So, let’s begin, shall we?  I think I’ll count them down backwards, a la David Letterman (or Casey Kasem, for you boomers):

10.       “Holly Jolly Christmas,” by Burl Ives.  It’s the best song in the Rankin/Bass television special, “Rudolph The Red-Nosed Reindeer” (even better than the title song).  It’s instantly singable, and always seems to put people in a good mood.  And furthermore, who doesn’t like Burl Ives?

9.       “The Little Drummer Boy,” by the Harry Simeone Chorale.  This is a simple and repetitive song, but it has a haunting melody, and it touches on the real meaning of Christmas, which is rare in popular Christmas music.  To me, that helps.

8.       “Home For The Holidays,” by Perry Como.  Released in 1954, this pop ditty celebrates the post-war economic boom – Christmas travel on actual interstate highways, and people warmly greeting one another at the highway rest stops.  Besides having catchy lyrics, and an even catchier melody, “Home For The Holidays” harkens back to a happier time – before the military/industrial complex.  The top marginal tax rate was 90%, and nobody complained about it!  Okay, off my soapbox now, and back to the list.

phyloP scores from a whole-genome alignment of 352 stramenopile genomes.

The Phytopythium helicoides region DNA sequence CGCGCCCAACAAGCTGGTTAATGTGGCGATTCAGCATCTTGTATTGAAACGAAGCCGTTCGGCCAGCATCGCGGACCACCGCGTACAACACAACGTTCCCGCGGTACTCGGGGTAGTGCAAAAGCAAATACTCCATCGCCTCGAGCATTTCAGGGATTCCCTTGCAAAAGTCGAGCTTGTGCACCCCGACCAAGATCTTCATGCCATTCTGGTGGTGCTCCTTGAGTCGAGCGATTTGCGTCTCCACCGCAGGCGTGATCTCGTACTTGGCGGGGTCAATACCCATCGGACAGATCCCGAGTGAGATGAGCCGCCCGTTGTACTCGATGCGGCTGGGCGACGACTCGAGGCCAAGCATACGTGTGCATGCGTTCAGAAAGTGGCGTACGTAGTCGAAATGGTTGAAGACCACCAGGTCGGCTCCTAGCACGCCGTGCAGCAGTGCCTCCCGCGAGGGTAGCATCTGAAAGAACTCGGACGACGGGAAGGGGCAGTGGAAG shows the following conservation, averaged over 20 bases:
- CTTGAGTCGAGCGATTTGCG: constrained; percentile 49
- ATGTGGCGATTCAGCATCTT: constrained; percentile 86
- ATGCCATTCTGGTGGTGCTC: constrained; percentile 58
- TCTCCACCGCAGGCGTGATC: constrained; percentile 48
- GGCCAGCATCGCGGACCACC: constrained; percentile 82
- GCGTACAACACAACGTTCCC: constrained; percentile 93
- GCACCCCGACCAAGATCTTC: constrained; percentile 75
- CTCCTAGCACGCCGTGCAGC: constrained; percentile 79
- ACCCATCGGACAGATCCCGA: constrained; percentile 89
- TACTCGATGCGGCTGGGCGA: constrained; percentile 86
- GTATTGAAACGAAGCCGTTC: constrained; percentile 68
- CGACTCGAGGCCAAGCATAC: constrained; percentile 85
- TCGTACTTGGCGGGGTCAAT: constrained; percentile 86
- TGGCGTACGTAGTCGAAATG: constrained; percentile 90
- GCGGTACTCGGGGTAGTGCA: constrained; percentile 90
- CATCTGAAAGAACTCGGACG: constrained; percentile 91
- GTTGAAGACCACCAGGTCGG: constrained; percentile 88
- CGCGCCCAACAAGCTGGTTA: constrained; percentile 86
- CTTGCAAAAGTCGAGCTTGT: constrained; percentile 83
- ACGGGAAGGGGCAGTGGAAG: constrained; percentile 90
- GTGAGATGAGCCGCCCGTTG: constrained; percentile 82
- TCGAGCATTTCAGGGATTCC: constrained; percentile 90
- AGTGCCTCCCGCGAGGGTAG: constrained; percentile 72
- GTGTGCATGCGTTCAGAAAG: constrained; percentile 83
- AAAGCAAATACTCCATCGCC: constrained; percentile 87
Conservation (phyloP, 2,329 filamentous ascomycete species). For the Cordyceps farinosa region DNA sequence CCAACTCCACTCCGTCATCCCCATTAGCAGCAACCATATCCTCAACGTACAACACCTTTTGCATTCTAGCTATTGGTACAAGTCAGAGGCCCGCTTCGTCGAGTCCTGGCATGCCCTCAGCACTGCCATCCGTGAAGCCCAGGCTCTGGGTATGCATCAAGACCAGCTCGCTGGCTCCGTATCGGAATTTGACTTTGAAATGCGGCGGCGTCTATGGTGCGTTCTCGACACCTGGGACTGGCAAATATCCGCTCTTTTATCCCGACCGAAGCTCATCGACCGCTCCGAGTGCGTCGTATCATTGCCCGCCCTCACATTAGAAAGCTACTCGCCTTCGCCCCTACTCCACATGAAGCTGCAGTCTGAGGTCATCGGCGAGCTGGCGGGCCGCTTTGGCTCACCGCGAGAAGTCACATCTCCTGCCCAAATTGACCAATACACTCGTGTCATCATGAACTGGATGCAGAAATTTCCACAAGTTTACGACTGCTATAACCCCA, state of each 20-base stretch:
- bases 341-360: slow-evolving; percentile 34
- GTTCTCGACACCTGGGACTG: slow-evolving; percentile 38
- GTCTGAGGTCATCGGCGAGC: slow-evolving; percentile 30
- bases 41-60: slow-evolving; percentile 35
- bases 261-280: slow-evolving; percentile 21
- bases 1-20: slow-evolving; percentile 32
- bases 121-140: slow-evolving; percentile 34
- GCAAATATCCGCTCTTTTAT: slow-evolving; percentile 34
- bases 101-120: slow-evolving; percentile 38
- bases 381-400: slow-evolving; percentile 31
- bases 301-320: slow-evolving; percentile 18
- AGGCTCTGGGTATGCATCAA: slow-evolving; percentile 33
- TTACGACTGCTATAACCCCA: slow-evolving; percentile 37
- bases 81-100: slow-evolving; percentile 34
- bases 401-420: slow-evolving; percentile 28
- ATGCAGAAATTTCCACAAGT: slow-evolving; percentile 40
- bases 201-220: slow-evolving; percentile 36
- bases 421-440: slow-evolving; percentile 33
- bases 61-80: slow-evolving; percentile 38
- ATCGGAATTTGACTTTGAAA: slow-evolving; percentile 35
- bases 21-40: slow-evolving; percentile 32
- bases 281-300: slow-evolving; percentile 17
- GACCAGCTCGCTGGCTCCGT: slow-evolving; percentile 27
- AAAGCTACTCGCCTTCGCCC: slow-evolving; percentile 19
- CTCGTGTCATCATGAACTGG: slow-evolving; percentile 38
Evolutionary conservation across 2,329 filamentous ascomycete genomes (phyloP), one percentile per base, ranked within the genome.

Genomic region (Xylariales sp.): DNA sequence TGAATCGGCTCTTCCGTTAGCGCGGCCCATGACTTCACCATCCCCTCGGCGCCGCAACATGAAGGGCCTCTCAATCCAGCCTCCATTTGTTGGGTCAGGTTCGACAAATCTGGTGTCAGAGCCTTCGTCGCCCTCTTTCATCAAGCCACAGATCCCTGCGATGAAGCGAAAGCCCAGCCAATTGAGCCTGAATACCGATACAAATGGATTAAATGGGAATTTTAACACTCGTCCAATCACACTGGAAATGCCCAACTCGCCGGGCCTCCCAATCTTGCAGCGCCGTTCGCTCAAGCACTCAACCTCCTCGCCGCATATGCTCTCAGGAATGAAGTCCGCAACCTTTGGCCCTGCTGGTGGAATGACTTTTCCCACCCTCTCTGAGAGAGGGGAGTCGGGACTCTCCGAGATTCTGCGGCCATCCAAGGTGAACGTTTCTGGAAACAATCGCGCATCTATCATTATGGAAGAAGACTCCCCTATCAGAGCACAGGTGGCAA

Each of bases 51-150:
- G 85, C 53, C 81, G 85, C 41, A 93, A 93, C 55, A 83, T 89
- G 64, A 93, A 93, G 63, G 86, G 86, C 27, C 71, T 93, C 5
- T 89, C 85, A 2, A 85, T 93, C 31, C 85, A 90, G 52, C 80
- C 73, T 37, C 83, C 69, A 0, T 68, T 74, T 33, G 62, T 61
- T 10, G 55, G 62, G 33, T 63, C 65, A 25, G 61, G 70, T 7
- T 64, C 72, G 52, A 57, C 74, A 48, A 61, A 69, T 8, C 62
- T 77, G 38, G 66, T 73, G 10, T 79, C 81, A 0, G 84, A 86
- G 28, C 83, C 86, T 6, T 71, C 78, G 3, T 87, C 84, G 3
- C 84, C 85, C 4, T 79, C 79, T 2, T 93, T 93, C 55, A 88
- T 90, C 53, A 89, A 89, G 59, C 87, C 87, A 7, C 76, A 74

7.       “Merry Christmas Darling,” by the Carpenters.  This was always a great song, but it’s made even more touching because Karen Carpenter died so young and so tragically.  Their Christmas album is one of the greats of the holiday season, and this song is the highlight.  It also gets points from me because Karen sings, “I wish I were with you,” rather than the more common yet horrendously incorrect, “I wish I was with you.”  Remember the fingernails on the chalkboard…..?

6.         “The Christmas Song,” by Nat King Cole.”  He was a lot like Frank Sinatra.  His voice was always great – even on a bad song.  “The Christmas Song,” however, is a great song.  Written by Mel Torme, Nat gives this one the perfect vocal touch.  Christmas wouldn’t be complete without this gem.